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Keep Your Fingers: A Guide to Mountaineering Gloves

by Kristian Whittaker |

If you’ve been mountaineering, skiing, or even hiking in cold weather you know how quickly your fingers get frosty. When you’re surrounded by civilization, warming up your digits might be as easy as putting in a handwarmer or grabbing hot cocoa in the lodge. But once you’re in the mountains, cold fingers become a much more serious issue. So what should you do to prevent freezing fingers? Gloves are the obvious answer, but with so many brands and types of gloves out there, it can get confusing. Once again, we’re here to simplify things!


The Three Glove System

Like most things in mountaineering, it’s a heck of a lot easier to plan ahead and avoid freezing fingers in the first place than it is to deal with them at elevation. In this case, preparation means having the right gloves, no matter the occasion. First up, you need to be aware of the climb you’re getting into. What are the conditions (i.e. will you be getting wet)? How technical is your climb, and does it require above-average finger dexterity? While all of this needs to be taken into account, the guides over at RMI Expeditions have been using a 3 glove system for years that works well for most mountaineering. This system consists of lightweight, medium-weight, and heavyweight gloves or mitts. While 3 pairs of gloves for one expedition might sound like overkill, there are really good reasons for having all three, as opposed to a single hybrid or layered glove system.


Lightweight Gloves

Let’s start with the basics. If you’re climbing during warmer months, lightweight gloves are what you’ll be wearing most of the time. Usually made of fleece or softshell material, these gloves will provide enough warmth to keep your fingers comfortable at lower altitudes while still ensuring a ton of dexterity. They’ll usually have a leather or synthetic palm for a better grip, and these days most will have a touch screen capable pointer and thumbprint. In addition to keeping your fingers warm, these will provide some much-needed UV protection while you’re on the glacier or snowfield, and ensure you don’t scrape up your fingers if you need to ice ax arrest. 

Year after year, RMI Expeditions guides have chosen the Black Diamond Softshell Glove as their favorite glove, due to its great performance and no-frills design. The Outdoor Research Stormtracker and Black Diamond Gridtech Fleece gloves are also popular Guide Pick™ options.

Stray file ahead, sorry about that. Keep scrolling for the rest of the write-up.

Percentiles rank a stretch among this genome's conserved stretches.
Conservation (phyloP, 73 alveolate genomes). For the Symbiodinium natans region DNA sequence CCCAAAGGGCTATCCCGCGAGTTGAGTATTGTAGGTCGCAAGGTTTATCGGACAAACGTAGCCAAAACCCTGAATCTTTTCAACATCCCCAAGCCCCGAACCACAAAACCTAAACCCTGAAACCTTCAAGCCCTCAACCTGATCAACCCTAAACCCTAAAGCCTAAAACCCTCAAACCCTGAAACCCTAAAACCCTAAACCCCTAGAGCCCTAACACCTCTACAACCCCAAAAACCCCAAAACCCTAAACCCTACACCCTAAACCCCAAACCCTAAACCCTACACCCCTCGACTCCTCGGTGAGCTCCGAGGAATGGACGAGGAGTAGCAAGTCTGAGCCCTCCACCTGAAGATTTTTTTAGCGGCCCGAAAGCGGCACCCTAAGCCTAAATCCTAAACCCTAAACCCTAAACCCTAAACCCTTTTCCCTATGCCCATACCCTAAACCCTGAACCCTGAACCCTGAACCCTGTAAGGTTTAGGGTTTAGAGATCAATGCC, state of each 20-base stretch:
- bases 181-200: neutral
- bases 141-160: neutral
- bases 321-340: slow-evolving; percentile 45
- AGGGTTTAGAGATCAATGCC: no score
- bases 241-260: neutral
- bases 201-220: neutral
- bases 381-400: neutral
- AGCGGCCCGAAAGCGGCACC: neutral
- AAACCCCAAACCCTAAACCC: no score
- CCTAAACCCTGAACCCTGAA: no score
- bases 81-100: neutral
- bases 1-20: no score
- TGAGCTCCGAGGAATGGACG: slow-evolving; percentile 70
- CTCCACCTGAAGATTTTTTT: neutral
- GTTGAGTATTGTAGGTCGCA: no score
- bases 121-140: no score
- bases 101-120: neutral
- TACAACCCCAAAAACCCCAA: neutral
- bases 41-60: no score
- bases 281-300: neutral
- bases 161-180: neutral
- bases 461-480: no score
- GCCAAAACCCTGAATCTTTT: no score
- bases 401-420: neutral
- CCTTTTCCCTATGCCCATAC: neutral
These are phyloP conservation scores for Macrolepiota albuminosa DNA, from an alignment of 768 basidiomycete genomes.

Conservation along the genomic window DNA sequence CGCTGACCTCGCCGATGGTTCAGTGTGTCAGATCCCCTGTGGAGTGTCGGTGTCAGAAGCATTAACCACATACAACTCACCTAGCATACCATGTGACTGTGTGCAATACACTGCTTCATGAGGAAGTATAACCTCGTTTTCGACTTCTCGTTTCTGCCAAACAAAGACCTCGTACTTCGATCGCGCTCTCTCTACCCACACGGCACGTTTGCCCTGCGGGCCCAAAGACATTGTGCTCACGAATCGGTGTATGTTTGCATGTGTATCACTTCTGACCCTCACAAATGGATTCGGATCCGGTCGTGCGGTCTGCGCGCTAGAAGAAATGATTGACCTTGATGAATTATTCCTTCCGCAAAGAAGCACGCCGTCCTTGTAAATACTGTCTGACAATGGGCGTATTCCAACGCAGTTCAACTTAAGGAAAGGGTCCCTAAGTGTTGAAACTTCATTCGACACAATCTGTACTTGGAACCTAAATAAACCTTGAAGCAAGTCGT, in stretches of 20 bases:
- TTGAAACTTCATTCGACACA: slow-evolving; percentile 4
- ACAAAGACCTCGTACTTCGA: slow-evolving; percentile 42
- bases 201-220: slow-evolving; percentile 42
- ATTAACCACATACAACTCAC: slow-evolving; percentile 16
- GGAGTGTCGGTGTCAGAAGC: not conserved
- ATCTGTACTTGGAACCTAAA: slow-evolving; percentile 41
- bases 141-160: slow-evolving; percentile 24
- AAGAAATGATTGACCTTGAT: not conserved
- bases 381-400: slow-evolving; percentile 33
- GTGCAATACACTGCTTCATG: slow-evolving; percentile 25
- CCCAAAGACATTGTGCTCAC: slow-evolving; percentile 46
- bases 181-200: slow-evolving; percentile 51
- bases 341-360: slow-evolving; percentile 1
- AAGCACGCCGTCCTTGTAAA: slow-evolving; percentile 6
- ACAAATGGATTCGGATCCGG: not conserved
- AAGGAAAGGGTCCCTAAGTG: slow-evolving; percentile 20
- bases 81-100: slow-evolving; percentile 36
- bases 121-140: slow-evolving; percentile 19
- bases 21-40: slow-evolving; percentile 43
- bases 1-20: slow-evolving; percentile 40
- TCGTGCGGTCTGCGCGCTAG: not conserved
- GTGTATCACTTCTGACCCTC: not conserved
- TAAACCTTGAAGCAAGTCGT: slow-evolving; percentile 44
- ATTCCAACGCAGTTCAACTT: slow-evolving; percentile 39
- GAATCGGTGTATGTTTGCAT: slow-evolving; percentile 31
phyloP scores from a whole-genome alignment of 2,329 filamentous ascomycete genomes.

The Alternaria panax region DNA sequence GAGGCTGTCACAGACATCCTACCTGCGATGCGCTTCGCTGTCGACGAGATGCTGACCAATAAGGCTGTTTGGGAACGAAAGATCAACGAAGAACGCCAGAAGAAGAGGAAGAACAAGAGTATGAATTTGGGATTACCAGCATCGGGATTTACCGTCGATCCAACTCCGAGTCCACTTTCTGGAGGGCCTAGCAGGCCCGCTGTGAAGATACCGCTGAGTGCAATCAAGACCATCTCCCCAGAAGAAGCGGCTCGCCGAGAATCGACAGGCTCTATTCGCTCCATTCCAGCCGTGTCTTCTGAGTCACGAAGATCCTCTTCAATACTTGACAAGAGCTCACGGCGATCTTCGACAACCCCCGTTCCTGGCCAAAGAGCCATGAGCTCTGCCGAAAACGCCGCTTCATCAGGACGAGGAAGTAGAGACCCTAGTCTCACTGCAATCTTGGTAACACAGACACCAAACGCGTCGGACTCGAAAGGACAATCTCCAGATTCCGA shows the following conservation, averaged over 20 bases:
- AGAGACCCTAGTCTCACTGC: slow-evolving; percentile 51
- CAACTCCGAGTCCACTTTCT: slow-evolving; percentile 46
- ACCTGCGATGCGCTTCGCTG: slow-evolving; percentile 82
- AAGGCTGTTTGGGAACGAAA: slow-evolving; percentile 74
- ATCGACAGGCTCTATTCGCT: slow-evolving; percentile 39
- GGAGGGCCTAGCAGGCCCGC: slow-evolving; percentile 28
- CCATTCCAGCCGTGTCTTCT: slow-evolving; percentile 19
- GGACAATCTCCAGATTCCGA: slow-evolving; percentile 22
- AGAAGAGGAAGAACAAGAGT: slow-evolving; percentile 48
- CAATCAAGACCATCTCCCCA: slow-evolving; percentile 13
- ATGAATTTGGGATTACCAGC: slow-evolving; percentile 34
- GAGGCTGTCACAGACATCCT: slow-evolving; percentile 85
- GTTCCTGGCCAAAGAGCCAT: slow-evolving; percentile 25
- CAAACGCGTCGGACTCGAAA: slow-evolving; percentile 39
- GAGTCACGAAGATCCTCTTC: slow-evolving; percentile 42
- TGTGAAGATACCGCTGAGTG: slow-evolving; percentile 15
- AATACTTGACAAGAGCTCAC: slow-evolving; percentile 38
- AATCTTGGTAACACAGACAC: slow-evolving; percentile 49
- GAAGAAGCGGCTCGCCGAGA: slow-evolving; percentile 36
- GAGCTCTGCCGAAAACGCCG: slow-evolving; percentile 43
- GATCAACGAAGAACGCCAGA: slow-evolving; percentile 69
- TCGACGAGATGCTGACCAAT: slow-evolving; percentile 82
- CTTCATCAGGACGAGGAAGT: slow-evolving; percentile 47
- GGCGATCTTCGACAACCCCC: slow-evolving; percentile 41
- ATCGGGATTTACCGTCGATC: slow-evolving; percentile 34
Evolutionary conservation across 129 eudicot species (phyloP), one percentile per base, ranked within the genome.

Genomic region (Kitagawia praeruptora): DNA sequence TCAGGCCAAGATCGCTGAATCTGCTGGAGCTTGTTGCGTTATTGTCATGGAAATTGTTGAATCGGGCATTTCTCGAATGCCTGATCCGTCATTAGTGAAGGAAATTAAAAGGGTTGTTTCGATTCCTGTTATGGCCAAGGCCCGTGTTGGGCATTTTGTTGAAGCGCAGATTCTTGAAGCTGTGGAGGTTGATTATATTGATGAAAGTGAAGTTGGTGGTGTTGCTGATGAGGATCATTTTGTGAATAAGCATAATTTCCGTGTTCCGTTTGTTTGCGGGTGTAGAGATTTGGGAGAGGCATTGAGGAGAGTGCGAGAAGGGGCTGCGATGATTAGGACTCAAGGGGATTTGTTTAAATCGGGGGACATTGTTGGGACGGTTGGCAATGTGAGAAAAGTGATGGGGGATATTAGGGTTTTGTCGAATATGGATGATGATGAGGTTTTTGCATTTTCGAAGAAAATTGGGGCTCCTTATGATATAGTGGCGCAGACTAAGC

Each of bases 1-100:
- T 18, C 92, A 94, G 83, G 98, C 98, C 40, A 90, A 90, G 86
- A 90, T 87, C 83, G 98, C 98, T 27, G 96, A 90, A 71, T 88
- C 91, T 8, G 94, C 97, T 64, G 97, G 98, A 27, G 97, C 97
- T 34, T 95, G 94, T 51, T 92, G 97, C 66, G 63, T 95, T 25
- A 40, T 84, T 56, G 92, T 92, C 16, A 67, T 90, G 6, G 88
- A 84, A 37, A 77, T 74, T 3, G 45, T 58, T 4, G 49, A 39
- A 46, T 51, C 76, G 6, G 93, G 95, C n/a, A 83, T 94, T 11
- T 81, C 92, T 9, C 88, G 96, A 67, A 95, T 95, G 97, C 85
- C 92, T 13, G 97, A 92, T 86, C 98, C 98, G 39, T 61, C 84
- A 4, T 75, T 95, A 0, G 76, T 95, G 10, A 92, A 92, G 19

Midweight Gloves

Alright so you’ve worn your lightweight gloves for most of the climb, but now you’re on the upper mountain, it’s 3 in the morning, and your digits are pretty frosty. This is where the midweight glove comes in. When you think of a classic ski glove, this is what we’re talking about; plenty of insulation but still a fair amount of dexterity. RMI guides typically prefer gloves with leather palms and backs, as they are more durable, windproof, and can be waterproofed repeatedly. Just keep in mind, you’ll still need to perform technical tasks (like fidgeting with carabiners or backpack buckles) with these gloves on, so dexterity is an important factor as well. Also, make sure that your gloves fit well before going on your climb! Too big and you become clumsy, too small and you risk cutting off blood flow to your extremities. 

The top Guide Pick™ suggestion over at RMI Expeditions is and has been the Black Diamond Patrol Glove. A perfect combination of insulation, waterproofing, and flexibility, this has been the RMI workhorse glove for the last several years. 


Heavyweight Gloves or Mitts

The third glove we highly recommend you have is a heavyweight glove or mitt. If you’re climbing in winter, there’s a good chance you’ll be wearing these quite a bit, but even in summer blizzard-type conditions or high winds can force climbers to use this level of protection. For heavyweight gloves, you’re going to be valuing insulation above all else, with dexterity taking second fiddle. That’s why this is the only category where mitts are alright, as keeping your fingers together in one insulated pocket can keep them warmer than traditional gloves. Again, waterproofing is important as well; if it’s cold enough to warrant breaking out the heavyweights, you definitely don’t want your fingers getting wet.

The overwhelming majority of RMI guides pick the Black Diamond Guide Glove as their heavyweight option. The next step up from the Patrol Glove mentioned above, the Guide Glove still allows for a surprising amount of dexterity while keeping your digits super insulated. We also love the Outdoor Research Alti Glove, built for harsh conditions with GORE-TEX protection.


That’s the 3 glove system! Now you know what to bring on your next mountaineering adventure.

As always, be sure to check conditions and gather beta on your route before following our advice. While the 3 glove system will work for most mountaineering environments, it’s still on you to do your own research!


Till next time,

Happy Climbing!

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